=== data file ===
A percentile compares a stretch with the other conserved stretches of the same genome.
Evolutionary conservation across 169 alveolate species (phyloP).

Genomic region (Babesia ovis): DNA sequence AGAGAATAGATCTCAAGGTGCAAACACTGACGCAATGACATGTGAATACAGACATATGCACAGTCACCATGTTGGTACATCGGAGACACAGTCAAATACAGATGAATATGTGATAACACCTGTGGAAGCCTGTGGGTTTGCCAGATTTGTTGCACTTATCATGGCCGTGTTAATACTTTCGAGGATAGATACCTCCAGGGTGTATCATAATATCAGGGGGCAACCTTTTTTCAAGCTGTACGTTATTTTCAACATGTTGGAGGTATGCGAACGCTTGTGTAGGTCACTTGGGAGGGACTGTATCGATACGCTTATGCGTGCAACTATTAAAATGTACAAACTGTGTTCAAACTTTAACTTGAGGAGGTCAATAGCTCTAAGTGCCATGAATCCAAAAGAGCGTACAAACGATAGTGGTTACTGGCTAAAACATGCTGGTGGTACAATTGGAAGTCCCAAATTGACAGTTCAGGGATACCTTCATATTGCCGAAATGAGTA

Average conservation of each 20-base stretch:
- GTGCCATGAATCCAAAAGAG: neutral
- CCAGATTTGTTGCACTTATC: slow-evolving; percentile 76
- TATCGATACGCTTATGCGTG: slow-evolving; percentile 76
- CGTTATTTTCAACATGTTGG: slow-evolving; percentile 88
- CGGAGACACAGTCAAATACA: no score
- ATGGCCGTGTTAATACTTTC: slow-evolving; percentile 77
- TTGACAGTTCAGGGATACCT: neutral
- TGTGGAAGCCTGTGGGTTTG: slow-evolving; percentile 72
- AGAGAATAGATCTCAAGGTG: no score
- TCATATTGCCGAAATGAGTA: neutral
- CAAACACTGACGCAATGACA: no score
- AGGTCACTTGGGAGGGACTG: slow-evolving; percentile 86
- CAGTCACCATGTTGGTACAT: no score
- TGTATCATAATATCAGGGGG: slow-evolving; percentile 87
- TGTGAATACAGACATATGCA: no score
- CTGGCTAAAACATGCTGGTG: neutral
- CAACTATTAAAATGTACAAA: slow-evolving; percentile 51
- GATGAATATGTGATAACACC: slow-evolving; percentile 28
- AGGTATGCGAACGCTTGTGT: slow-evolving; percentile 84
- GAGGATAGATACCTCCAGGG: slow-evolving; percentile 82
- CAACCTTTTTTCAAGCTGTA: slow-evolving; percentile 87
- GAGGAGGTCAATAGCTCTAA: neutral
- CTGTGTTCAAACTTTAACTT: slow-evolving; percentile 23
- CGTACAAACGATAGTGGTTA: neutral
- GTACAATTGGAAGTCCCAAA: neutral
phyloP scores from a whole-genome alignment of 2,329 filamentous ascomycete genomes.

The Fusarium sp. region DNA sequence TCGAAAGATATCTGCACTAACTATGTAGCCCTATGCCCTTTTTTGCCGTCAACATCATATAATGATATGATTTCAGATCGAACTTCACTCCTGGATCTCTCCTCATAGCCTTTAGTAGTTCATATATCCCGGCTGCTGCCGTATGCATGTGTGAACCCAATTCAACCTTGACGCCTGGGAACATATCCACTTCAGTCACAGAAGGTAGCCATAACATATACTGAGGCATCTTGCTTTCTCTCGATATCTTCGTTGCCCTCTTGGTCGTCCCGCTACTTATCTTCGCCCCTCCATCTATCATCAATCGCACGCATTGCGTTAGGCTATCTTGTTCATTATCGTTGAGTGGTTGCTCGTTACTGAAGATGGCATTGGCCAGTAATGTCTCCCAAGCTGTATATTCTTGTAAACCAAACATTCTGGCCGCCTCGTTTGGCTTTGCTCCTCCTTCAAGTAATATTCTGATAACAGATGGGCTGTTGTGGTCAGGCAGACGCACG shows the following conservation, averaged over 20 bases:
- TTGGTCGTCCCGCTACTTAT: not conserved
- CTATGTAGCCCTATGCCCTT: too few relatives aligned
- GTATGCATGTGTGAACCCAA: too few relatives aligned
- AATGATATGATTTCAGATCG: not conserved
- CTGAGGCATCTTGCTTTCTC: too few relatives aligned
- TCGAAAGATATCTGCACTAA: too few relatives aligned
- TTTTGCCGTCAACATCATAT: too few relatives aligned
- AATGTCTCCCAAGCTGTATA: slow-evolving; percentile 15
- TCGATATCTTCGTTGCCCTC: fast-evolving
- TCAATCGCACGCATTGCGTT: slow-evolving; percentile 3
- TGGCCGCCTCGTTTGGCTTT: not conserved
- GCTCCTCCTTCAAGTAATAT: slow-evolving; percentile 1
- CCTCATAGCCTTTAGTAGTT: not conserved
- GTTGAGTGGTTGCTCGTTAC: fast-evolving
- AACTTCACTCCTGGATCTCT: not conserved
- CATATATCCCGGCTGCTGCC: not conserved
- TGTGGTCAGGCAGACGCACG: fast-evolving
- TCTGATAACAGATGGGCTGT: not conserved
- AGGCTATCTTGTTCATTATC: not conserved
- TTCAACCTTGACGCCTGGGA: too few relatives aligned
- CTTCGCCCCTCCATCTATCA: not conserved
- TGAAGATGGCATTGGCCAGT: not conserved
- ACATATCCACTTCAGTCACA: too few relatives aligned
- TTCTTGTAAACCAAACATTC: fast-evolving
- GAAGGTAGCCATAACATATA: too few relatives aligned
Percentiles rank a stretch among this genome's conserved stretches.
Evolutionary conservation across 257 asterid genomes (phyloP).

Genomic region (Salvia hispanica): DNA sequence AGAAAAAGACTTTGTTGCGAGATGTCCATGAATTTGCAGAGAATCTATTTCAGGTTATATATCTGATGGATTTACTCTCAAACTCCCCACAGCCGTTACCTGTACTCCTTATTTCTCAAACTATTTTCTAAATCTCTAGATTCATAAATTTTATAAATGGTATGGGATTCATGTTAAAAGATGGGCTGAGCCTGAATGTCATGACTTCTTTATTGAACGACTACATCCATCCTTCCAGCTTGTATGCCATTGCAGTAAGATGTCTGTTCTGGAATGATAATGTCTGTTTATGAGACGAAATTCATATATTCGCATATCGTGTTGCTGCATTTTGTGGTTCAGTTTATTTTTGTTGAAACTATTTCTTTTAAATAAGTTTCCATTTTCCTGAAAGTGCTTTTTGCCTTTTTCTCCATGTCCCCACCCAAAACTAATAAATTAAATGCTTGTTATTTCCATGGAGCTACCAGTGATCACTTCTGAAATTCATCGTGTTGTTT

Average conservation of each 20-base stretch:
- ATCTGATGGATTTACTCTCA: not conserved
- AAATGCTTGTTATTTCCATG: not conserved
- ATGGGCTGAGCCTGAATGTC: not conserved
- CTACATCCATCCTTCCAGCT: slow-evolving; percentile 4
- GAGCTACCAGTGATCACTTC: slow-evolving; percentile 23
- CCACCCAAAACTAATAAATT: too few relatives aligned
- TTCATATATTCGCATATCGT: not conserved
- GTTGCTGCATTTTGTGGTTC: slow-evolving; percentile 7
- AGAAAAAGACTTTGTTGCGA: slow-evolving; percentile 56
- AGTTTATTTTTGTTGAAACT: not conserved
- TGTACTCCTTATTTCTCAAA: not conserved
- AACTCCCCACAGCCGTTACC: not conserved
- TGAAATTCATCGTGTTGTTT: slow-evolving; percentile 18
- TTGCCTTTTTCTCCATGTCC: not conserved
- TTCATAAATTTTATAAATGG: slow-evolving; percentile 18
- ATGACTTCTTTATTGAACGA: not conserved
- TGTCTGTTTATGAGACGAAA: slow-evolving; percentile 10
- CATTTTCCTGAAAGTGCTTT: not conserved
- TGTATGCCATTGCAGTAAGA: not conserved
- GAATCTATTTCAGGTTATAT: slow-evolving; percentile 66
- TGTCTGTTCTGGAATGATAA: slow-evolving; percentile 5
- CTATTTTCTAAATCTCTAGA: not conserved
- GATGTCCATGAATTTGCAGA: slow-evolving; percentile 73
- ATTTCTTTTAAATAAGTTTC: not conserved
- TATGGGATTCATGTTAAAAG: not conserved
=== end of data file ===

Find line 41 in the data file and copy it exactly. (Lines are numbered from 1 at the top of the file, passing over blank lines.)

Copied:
- TCAATCGCACGCATTGCGTT: slow-evolving; percentile 3